G8 backs urgent Syria peace talks in Geneva

David Cameron: "We all share a vital interest in bringing this conflict to an end"

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G8 leaders meeting in Northern Ireland have backed calls for Syrian peace talks to be held in Geneva "as soon as possible".

After adopting a statement, UK Prime Minister David Cameron said the leaders had managed "to overcome fundamental differences".

But no timetable for the Geneva talks was given.

The statement does not mention what role Syrian President Bashar al-Assad could play in the future.

Vladimir Putin: "Russia and the US...will be in charge of preparing the underlying principles of the settlement"

Russia is backing President Assad, while the US and its European allies are supporting the rebels.

Earlier on Tuesday, the Kremlin insisted that each of the Syrian sides at the Geneva talks should be able to select their own delegations, sidestepping questions about whether this could leave open a role for Mr Assad.

The communique is largely a reaffirmation of what was said at the Geneva Conference in June 2012, reports the BBC's Jonathan Marcus at the summit in Enniskillen.

'Sending signal'

The G8 leaders agreed the joint statement on Syria after lengthy discussions at the end their two-day summit.

The seven-point document says that any future transitional government should be "formed by mutual consent".

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It is a pretty good example of diplomacy being the art of the possible. The fascinating absence here was any public comment on Syria from the US President Barack Obama. ”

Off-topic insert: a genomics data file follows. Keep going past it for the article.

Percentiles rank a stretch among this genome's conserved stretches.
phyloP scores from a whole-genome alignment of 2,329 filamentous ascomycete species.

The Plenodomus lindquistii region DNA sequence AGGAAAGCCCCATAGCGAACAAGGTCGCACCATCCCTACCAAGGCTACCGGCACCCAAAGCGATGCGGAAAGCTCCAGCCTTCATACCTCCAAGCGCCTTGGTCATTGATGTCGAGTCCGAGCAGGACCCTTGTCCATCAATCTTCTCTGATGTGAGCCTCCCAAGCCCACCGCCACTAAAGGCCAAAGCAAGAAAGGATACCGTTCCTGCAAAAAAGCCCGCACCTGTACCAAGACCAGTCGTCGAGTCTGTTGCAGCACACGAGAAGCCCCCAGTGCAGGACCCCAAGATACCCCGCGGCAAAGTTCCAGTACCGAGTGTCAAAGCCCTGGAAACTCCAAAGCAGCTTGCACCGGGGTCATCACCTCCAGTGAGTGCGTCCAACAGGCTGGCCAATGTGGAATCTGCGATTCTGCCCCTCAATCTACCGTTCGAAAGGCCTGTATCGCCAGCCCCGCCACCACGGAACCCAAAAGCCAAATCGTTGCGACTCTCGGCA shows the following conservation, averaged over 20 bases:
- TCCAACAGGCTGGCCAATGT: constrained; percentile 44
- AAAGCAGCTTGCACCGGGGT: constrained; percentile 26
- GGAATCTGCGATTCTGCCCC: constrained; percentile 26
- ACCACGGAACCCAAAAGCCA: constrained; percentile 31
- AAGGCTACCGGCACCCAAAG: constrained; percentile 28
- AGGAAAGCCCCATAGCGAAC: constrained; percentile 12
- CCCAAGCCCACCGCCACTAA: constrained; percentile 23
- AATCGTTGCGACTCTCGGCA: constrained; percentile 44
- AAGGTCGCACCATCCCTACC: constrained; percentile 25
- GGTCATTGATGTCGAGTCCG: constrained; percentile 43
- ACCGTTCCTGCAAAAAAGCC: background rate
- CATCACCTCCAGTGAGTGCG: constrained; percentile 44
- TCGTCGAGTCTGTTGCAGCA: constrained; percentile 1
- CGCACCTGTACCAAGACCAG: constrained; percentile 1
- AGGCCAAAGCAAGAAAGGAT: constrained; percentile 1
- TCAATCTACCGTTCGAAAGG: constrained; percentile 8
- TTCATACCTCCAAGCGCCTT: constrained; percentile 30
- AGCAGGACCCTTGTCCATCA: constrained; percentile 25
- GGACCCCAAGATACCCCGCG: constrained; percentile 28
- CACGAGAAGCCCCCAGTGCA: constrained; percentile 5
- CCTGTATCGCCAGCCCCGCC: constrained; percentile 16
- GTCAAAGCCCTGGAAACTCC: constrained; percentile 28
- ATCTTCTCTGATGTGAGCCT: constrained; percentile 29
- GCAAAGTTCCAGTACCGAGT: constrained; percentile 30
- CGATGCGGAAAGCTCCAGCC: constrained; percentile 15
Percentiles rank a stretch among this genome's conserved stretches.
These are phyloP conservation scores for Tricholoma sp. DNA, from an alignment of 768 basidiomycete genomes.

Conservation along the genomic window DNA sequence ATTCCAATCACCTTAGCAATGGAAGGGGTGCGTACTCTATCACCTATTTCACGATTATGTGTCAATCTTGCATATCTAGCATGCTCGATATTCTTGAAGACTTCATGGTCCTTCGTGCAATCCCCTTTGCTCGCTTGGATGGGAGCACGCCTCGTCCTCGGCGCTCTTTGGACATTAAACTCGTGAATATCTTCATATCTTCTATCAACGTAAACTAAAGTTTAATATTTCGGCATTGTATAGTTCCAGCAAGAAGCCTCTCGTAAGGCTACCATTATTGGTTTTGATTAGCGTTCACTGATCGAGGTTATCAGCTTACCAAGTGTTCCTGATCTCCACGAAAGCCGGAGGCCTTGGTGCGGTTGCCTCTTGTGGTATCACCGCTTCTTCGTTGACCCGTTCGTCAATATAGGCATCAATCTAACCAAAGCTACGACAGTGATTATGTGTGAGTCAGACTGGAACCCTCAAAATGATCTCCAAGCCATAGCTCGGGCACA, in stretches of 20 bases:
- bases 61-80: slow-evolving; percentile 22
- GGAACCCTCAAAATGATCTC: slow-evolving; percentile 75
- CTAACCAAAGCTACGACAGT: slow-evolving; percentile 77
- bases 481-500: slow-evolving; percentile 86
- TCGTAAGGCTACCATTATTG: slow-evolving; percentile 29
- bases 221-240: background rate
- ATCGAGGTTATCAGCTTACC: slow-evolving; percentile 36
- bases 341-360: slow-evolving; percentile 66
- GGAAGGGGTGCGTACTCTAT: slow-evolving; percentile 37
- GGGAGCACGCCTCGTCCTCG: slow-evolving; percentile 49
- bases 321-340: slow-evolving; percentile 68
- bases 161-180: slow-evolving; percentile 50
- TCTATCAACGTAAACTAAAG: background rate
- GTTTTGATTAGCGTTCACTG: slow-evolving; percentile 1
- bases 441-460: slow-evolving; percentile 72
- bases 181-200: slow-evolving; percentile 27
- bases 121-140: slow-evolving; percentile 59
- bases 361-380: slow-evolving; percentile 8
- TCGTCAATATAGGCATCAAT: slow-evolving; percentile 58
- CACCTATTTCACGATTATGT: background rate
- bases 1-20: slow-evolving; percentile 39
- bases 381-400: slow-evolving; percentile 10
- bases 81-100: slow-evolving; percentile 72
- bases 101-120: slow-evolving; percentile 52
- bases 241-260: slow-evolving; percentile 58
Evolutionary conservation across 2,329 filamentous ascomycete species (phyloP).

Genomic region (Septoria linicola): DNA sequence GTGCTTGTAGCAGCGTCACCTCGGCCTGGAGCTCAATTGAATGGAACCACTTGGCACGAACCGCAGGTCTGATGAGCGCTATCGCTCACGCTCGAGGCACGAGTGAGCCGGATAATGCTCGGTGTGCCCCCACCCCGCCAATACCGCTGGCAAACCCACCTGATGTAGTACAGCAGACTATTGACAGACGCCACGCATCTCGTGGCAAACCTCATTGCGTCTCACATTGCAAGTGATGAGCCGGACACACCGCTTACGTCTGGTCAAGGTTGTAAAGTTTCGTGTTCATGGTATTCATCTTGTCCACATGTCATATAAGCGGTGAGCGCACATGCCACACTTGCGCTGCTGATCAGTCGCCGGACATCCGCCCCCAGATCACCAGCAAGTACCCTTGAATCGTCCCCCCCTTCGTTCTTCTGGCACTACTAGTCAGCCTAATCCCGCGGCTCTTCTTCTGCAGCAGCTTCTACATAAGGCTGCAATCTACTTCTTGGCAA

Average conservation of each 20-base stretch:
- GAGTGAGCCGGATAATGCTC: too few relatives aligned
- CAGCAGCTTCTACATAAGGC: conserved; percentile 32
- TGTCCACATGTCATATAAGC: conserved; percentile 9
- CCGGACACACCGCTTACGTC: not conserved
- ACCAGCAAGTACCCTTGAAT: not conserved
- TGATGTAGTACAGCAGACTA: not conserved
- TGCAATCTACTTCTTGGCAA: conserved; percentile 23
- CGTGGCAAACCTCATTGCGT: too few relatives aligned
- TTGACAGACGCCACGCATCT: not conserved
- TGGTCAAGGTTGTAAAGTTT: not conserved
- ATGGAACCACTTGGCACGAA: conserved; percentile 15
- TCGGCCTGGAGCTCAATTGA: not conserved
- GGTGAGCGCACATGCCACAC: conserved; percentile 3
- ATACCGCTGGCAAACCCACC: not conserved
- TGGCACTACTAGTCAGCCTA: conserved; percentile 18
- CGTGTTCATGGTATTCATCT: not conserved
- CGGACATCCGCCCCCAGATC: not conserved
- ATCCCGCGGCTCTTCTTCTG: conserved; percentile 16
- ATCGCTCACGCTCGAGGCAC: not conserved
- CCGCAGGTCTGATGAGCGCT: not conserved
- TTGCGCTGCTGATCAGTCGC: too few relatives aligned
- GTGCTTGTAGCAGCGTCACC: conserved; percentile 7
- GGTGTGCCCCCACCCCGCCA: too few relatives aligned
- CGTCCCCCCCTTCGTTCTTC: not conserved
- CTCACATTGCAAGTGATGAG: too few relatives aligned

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It stresses that the leaders are united in wanting a negotiated and peaceful end to the conflict that will produce a government "under a top leadership that inspires public confidence."

However, both Russia and the West could interpret such phrasing as their diplomatic success at the summit, correspondents say.

The Kremlin refused to support any statement making Mr Assad's removal from power an explicit goal.

But speaking to reporters after the summit, President Putin said he did not feel "isolated" in Enniskillen despite clashing with other leaders.

At the same time, Mr Cameron pledged at a separate news conference "to learn the lessons from Iraq" by making sure key institutions of the state are maintained through any transition.

The prime minister said it was important to send a signal to the Syrian people that there would be a functioning state once Mr Assad was gone.

This could be seen as encouragement to the Assad supporters perhaps to begin thinking about a future without him, says our correspondent.

G8 facts

  • Informal, exclusive body aimed at tackling global challenges
  • Established in 1975 in Rambouillet, France
  • Original members: France, Germany, Italy, Japan, UK, US
  • Later members: Canada (joined at 1976 summit, San Juan, Puerto Rico), Russia (joined at 1998 summit, Birmingham, UK)

The joint statement also condemns "any use of chemical weapons in Syria" and urges both Damascus and the rebels at the Geneva conference "to commit to destroying and expelling from Syria all organisations and individuals affiliated to al-Qaeda and any other non-state actors linked to terrorism".

On the humanitarian front, the G8 leaders agreed to provide nearly $1.5bn (£960m) in new funds to help people affected by the raging conflict.

More than 4.25 million people have been displaced since the Syrian conflict began in March 2011.

More than 90,000 people have been killed, according to UN estimates.

In Enniskillen, the leaders also signed a declaration committing themselves to "fight the scourge of tax evasion" and promote free trade.

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